Prolonged periods of drought have environmental, economical and social consequences. Droughts directly affect both the quantity and quality of drinking water supplies.
The Virginia Department of Health, Office of Drinking Water (VDH-ODW) is one of 12 partners monitoring drought conditions and its effects in the Commonwealth of Virginia guided by the Virginia Drought Assessment and Response Plan. These monitoring efforts are led by the Virginia Department of Environmental Quality (DEQ) through a group called the Drought Monitoring Task Force (DMTF).
Under the DMTF, the VDH-ODW is responsible for monitoring and reporting the operational status of waterworks as it relates to drought conditions.
ODW’s DMTF Latest Report
As of May 2018, one waterworks is implementing mandatory water use restrictions in Virginia. No waterworks are currently implementing voluntary restrictions.
Louisa County Zion Crossroads (PWS ID 2109990) is under mandatory conservation restrictions. Even though conditions have improved and water restrictions imposed on the customers served by Louisa County’s Northeast Creek Reservoir have been lifted, mandatory restrictions are still in place for Zion Crossroads customers due dropping water levels in the system’s wells. The system serves about 1,898 people.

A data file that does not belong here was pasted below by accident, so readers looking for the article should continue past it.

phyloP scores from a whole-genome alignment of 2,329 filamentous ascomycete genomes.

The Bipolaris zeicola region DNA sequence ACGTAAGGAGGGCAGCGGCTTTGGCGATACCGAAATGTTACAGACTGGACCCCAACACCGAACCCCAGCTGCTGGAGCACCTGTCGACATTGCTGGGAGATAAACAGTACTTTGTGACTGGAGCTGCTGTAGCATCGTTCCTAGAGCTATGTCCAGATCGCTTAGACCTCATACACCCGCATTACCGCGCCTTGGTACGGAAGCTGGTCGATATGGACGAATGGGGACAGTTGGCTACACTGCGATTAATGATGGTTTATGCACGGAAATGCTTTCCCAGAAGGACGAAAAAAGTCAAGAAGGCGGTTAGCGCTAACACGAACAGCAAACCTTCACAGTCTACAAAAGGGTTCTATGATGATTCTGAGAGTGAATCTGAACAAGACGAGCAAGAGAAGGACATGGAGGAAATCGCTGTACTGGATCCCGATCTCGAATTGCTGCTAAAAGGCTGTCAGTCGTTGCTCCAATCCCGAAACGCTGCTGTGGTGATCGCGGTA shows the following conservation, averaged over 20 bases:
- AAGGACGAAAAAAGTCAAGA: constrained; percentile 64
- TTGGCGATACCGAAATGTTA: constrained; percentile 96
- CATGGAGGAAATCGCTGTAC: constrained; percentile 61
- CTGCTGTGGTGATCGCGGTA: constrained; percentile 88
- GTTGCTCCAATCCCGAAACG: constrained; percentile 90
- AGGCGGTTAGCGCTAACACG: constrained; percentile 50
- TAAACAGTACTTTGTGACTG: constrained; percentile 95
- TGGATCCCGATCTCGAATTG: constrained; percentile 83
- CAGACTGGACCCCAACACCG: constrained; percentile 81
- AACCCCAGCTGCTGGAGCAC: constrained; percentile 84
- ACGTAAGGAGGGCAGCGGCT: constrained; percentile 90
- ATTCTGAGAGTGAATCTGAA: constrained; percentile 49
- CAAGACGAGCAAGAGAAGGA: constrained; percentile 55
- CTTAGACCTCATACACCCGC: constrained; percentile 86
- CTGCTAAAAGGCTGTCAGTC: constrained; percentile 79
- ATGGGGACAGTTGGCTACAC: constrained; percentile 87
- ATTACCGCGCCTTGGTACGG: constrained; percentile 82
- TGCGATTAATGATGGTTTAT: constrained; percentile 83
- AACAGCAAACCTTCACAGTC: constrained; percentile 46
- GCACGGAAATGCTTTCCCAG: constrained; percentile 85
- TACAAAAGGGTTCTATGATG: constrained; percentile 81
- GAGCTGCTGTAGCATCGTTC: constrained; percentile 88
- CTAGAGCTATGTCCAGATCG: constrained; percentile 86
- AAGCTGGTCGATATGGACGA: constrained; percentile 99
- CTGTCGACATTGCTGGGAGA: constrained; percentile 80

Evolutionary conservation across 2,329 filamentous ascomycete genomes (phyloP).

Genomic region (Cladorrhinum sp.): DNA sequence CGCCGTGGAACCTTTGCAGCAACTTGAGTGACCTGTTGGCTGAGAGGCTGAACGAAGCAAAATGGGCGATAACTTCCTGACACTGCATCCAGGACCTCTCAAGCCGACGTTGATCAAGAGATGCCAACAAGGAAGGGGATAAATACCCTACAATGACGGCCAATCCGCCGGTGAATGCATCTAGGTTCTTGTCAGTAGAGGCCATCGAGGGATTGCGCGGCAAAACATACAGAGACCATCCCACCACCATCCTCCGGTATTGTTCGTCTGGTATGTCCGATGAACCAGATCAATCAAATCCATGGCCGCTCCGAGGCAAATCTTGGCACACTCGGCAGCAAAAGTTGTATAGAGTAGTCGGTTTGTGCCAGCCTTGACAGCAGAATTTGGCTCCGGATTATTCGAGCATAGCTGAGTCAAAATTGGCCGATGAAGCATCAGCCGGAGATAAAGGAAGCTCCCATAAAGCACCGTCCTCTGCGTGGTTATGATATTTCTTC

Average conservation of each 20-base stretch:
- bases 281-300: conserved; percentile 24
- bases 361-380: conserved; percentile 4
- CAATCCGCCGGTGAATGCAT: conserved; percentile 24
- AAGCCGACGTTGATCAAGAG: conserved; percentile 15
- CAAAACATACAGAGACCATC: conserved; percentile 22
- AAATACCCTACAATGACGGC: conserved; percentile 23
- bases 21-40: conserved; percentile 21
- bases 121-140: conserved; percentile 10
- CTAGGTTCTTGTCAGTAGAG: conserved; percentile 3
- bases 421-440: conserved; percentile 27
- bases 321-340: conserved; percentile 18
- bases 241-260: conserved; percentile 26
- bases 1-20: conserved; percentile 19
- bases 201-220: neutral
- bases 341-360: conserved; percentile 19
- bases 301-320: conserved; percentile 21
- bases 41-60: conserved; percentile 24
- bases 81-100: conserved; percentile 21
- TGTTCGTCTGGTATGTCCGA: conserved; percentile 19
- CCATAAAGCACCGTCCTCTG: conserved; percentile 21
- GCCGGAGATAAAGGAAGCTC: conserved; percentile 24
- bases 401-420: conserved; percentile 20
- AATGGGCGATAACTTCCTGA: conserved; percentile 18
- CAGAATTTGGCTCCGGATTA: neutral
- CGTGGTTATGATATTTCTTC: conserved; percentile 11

VDH-ODW’s Drought Monitoring map and trend are illustrated below. The map reflects the percentage of public surface water sources operating under drought restrictions within the main river basins of Virginia. The trend shows the amount of waterworks that have been affected by drought conditions since March 2002. Click the illustrations to access the file.
Other useful links
- DEQ Drought Status, Tools, Other Resources and Full Drought Report
- EPA Tools on Drought Response and Recovery for Water Utilities
- National Drought Monitor (Virginia)
- NOAA-NWS Advanced Hydrologic Prediction Service
- NOAA-NWS Climate Prediction Center
- USGS Groundwater Watch
- USGS Surface Water real-time stream flows